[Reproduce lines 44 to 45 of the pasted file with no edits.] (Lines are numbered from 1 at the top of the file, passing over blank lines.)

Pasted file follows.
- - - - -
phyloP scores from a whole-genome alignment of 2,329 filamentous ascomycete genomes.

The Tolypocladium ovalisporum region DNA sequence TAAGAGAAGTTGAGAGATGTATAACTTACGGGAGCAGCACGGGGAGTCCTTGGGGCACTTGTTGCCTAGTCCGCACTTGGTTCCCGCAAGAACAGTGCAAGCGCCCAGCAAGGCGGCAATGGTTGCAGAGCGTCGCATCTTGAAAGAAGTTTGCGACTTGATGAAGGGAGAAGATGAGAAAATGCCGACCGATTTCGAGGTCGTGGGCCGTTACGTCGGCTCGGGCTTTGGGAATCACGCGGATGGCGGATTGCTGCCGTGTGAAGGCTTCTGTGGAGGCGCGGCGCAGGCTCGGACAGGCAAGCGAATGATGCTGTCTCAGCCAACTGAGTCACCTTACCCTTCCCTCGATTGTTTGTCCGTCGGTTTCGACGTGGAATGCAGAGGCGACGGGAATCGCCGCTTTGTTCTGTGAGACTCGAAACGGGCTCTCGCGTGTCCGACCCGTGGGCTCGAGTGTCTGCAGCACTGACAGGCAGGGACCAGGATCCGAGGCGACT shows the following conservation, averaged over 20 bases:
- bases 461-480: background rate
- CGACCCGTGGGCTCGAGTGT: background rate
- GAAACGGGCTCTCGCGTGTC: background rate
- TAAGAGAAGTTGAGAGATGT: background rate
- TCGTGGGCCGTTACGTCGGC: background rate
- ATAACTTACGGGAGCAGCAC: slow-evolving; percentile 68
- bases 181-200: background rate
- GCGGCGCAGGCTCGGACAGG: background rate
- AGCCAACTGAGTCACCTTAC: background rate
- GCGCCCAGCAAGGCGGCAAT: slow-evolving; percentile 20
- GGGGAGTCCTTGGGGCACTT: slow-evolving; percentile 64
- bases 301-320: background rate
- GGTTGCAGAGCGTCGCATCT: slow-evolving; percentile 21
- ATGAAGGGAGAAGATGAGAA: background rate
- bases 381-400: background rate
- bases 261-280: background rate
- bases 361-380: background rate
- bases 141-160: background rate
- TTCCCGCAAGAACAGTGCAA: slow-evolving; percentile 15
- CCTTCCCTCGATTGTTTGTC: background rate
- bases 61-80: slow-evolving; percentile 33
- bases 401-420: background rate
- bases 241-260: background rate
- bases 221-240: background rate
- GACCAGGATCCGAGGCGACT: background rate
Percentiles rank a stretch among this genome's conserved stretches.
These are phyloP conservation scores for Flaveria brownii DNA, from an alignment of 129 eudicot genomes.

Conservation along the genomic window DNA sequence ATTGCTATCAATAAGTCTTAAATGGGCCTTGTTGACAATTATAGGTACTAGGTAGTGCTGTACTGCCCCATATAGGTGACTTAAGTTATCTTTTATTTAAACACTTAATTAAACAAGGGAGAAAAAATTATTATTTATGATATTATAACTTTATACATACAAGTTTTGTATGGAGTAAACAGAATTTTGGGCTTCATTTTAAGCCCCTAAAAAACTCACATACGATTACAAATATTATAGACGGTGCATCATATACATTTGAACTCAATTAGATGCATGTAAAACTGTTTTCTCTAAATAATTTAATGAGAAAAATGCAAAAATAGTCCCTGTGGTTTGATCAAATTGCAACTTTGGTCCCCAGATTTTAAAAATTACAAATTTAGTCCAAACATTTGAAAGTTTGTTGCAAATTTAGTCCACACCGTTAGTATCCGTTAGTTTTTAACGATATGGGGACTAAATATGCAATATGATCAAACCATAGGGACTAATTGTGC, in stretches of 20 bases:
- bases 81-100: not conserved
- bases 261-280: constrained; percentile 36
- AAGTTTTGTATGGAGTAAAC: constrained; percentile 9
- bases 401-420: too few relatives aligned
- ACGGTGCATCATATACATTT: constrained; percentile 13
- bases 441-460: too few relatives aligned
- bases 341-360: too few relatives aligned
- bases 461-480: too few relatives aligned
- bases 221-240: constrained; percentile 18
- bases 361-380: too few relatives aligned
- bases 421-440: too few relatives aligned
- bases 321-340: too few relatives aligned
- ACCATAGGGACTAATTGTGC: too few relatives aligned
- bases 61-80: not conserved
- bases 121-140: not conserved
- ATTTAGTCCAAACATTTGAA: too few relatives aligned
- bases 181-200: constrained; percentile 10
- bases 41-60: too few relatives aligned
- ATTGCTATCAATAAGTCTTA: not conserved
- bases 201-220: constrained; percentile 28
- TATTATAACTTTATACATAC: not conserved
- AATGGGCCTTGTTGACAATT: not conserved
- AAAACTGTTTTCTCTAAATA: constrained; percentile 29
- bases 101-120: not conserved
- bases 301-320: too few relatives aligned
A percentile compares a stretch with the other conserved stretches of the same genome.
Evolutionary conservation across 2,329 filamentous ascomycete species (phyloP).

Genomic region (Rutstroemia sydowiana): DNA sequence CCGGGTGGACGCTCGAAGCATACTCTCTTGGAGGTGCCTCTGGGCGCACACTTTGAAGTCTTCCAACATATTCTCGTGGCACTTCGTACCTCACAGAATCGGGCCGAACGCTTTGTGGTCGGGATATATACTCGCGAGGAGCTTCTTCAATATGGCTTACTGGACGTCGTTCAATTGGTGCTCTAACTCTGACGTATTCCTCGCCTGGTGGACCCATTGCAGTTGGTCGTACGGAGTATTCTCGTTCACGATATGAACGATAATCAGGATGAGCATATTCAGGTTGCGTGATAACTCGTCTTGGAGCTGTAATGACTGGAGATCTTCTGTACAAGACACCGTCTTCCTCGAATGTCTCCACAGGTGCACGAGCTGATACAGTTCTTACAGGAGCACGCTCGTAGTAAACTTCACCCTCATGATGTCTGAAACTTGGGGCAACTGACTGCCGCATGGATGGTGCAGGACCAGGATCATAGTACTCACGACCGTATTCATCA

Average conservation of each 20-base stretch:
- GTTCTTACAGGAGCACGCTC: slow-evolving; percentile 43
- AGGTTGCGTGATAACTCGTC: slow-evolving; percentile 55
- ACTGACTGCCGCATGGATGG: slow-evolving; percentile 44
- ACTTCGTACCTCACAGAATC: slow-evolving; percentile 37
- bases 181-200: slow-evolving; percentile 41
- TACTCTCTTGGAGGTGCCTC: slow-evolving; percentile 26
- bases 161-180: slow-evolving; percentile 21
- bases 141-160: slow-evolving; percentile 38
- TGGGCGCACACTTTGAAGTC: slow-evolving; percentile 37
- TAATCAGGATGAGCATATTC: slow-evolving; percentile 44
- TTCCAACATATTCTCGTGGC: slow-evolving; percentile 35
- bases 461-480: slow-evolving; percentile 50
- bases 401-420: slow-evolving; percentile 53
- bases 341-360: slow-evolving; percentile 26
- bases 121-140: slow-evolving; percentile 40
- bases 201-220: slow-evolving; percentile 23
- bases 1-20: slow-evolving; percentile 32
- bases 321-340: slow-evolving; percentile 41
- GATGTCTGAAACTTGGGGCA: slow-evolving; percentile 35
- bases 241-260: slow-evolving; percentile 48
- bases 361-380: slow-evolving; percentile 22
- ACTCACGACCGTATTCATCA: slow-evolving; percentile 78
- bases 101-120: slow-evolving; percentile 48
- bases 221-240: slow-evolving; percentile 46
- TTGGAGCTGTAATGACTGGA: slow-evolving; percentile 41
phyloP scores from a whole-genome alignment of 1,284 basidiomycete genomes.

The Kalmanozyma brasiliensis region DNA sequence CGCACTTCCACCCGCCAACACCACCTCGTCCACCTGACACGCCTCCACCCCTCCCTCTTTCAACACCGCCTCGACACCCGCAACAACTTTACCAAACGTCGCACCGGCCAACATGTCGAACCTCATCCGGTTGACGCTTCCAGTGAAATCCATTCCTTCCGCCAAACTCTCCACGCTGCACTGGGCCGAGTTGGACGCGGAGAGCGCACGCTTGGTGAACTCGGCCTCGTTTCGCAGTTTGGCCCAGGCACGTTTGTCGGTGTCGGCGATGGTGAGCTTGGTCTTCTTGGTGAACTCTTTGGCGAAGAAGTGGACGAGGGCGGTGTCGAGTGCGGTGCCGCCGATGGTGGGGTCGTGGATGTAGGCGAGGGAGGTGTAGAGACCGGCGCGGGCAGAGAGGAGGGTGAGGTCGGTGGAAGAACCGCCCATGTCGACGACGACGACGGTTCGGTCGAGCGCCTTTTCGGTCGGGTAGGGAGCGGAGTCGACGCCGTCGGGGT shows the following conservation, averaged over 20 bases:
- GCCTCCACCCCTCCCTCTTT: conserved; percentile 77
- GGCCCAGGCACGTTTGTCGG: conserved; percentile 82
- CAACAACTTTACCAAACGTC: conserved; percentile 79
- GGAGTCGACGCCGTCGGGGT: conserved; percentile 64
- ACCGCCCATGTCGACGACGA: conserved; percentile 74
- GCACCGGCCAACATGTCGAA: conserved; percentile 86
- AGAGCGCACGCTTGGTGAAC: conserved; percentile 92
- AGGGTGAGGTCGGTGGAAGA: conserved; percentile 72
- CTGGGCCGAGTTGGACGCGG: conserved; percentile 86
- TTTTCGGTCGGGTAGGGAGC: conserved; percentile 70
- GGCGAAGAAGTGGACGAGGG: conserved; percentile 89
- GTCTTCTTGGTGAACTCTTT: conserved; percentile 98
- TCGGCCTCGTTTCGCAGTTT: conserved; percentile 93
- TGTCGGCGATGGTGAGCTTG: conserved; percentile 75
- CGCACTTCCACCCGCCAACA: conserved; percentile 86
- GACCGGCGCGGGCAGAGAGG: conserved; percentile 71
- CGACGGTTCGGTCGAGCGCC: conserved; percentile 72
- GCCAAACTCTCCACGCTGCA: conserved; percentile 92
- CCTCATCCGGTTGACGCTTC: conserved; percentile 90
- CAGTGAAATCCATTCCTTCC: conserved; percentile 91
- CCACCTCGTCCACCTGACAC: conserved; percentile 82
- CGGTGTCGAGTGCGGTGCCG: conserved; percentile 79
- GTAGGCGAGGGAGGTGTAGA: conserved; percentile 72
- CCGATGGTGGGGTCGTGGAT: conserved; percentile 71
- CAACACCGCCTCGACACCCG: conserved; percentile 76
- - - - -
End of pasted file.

- bases 61-80: not conserved
- bases 121-140: not conserved